Review: Wreck-It Ralph / Cert: PG / Director: Rich Moore / Screenplay: Phil Johnson, Jennifer Lee / Starring: John C. Reilly, Sarah Silverman, Jack McBrayer / Release Date: February 15th 2013
In a similar manner to the childhood playthings in Pixar’s Toy Story, the computer game characters in Wreck-It Ralph come to life while no one else is watching; it's only when the lights are switched off in the arcade game centre that their true personalities are revealed. You see, in the game world of Fix-It Felix, Jr., Ralph may be the bad guy, but that doesn’t necessarily mean he is a bad guy.
Ralph rampages through the town of Niceville with his freakishly big hands, whilst young Felix gets all the glory by fixing stuff with his golden hammer. After years of not being accepted by the residents of the town, Ralph is sent over the edge when he isn’t invited to the 30th Anniversary party for his game (even Pac-Man gets an invite). Ralph sets out to prove his bad guy status doesn’t define him and goes on the hunt for a golden medal by sneaking into the game Hero’s Duty.
Three different games are explored here – the first, Fix-It Felix, Jr., a mash-up of coin-op classics Donkey Kong and Rampage, with 8-bit graphics; the second, a Halo-style shoot-'em-up that introduces a fierce character programmed with a tragic backstory; and finally Sugar Rush, which is a mash-up of Mario Kart and Willy Wonka’s factory. The decision to continue the story in Sugar Rush after first treating the viewer to these other excellent games – and a behind-the-scenes computer game world full of cameos galore – is one of this movie’s major flaws. This is where the film takes a turn from appealing to gamers, and the fun of the first half is lost as the focus shifts to targeting the younger kids in the audience.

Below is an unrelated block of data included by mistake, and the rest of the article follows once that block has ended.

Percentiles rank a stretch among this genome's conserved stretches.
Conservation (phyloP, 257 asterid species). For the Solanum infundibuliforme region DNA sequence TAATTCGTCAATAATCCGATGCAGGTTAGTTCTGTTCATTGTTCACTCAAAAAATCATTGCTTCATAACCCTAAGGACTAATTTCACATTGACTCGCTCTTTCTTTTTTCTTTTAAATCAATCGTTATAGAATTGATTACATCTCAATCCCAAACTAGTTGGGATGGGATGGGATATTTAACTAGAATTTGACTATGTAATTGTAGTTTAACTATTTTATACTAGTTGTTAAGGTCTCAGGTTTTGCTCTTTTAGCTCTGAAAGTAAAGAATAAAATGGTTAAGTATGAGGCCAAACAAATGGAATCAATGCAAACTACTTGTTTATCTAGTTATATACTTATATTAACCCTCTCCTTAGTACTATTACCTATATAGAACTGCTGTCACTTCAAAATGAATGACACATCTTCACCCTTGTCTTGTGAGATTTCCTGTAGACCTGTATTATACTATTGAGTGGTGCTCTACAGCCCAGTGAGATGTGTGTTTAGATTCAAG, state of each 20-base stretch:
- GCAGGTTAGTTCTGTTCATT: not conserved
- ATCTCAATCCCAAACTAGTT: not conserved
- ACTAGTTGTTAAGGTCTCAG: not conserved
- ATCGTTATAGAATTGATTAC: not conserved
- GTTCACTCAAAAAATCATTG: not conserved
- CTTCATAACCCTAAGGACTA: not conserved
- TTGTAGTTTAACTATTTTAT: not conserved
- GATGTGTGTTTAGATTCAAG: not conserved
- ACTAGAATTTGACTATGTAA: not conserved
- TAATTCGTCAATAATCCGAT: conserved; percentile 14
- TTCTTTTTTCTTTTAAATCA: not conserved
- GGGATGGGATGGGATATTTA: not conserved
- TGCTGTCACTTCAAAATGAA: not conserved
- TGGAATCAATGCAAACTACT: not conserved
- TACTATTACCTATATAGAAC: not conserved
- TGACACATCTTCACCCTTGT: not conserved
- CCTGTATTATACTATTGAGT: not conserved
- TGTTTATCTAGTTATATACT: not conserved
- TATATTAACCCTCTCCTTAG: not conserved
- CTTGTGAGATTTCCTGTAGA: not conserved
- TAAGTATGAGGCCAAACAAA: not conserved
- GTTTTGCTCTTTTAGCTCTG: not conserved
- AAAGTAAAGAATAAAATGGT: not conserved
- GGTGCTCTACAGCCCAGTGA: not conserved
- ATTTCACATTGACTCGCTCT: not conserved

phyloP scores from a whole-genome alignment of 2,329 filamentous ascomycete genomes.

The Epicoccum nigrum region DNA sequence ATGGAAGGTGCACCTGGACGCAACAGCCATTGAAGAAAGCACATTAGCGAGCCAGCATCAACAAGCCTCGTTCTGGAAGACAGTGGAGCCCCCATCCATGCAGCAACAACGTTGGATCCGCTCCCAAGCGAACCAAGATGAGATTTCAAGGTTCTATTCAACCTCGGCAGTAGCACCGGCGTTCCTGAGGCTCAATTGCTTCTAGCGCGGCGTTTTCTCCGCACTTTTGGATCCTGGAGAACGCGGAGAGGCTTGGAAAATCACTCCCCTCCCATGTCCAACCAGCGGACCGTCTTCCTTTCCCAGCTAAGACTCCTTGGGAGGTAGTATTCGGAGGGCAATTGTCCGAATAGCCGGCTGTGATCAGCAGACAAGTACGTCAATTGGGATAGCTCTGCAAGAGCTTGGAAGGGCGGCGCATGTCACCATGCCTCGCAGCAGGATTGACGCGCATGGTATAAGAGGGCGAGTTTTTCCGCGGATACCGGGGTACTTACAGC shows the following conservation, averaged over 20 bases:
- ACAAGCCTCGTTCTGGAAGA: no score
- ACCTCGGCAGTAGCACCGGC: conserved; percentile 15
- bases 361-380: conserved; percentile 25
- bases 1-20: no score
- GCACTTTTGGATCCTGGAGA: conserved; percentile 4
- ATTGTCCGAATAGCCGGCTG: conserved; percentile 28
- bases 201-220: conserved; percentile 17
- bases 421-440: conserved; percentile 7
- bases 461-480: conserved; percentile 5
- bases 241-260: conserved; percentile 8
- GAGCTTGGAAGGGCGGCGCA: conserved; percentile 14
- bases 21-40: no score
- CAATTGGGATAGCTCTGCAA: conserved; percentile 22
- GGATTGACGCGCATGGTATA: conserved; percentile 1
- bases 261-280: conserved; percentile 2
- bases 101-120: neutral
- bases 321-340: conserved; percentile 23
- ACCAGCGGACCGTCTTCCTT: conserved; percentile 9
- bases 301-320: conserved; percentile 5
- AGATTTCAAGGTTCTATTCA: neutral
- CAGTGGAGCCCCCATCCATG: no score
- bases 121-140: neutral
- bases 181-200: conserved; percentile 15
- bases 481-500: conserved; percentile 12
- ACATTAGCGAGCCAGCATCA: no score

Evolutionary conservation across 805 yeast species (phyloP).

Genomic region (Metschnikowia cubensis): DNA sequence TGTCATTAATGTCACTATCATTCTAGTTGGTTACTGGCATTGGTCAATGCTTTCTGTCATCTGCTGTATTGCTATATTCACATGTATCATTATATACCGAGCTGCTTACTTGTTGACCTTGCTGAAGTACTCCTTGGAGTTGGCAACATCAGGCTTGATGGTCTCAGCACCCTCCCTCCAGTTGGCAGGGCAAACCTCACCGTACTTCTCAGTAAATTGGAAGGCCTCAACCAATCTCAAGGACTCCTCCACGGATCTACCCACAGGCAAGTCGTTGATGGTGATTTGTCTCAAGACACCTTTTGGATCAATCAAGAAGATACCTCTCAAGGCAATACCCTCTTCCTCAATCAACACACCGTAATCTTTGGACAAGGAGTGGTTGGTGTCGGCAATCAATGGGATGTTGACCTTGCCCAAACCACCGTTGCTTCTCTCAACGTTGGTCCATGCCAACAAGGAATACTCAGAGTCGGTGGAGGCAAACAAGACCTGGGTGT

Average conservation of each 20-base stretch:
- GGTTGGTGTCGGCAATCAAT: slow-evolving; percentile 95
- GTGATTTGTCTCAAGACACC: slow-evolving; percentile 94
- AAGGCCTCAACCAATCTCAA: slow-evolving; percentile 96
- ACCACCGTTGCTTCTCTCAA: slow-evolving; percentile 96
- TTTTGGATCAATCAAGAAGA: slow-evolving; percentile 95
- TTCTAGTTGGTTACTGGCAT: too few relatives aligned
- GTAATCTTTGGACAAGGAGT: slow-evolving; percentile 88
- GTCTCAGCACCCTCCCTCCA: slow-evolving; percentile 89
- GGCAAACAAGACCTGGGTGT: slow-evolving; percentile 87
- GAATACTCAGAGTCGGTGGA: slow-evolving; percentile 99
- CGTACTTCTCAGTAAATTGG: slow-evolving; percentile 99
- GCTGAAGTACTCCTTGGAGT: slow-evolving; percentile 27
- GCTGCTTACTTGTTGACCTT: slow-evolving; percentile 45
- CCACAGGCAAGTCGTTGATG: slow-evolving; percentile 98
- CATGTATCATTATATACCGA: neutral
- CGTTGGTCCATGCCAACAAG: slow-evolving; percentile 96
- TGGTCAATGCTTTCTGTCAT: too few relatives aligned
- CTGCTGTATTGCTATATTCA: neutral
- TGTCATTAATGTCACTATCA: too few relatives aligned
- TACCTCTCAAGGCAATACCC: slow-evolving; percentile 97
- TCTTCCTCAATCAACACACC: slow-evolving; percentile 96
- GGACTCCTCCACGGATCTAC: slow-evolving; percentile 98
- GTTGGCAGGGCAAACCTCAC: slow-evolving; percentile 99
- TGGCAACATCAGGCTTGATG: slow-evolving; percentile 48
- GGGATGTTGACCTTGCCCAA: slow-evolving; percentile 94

So much attention to detail has gone into the animation in all of the games, it seems a shame not to utilise them a little more, but there's still plenty to enjoy in this sugar-coated world. Each game provides a vibrantly contrasting palette and introduces some fun characters. Much humour comes from the initial set-up, including a Bad-Anon villain support group that Ralph attends along with Dr. Robotnik, Zangief and some classic arcade game villains. And many of the new faces are very winning, such as the lugubrious Sour Bill (voiced by the director), and the mischievous glitch Vanellope von Schweetz (Silverman), who strikes up a friendship with Ralph. It's this relationship which provides the impetus for the second half of the film, and with it come a message about the importance of being yourself, even if that means not pleasing everybody.
Music is a vital aspect of games, and Henry Jackman's score is well conceived, with each game having a distinct sound. Inclusion of Rihanna’s Shut Up and Drive in a montage scene feels completely out of place, though, and the Wreck-It Ralph theme tune, which is a complete delight, has to wait until the final credits for a proper airing.
Though the storyline wanes towards the second half, shifting gears from fun to formulaic, the many well-crafted visuals, gamer in-jokes and the exceptionally engaging central character (voiced by an extremely well-cast John C. Reilly) make this an enjoyable entertainment for kids. Meanwhile, adults will respond strongly to Wreck-It Ralph's nostalgic appeal, despite the film sometimes feeling like a wasted opportunity.
Expected rating: 9 out of 10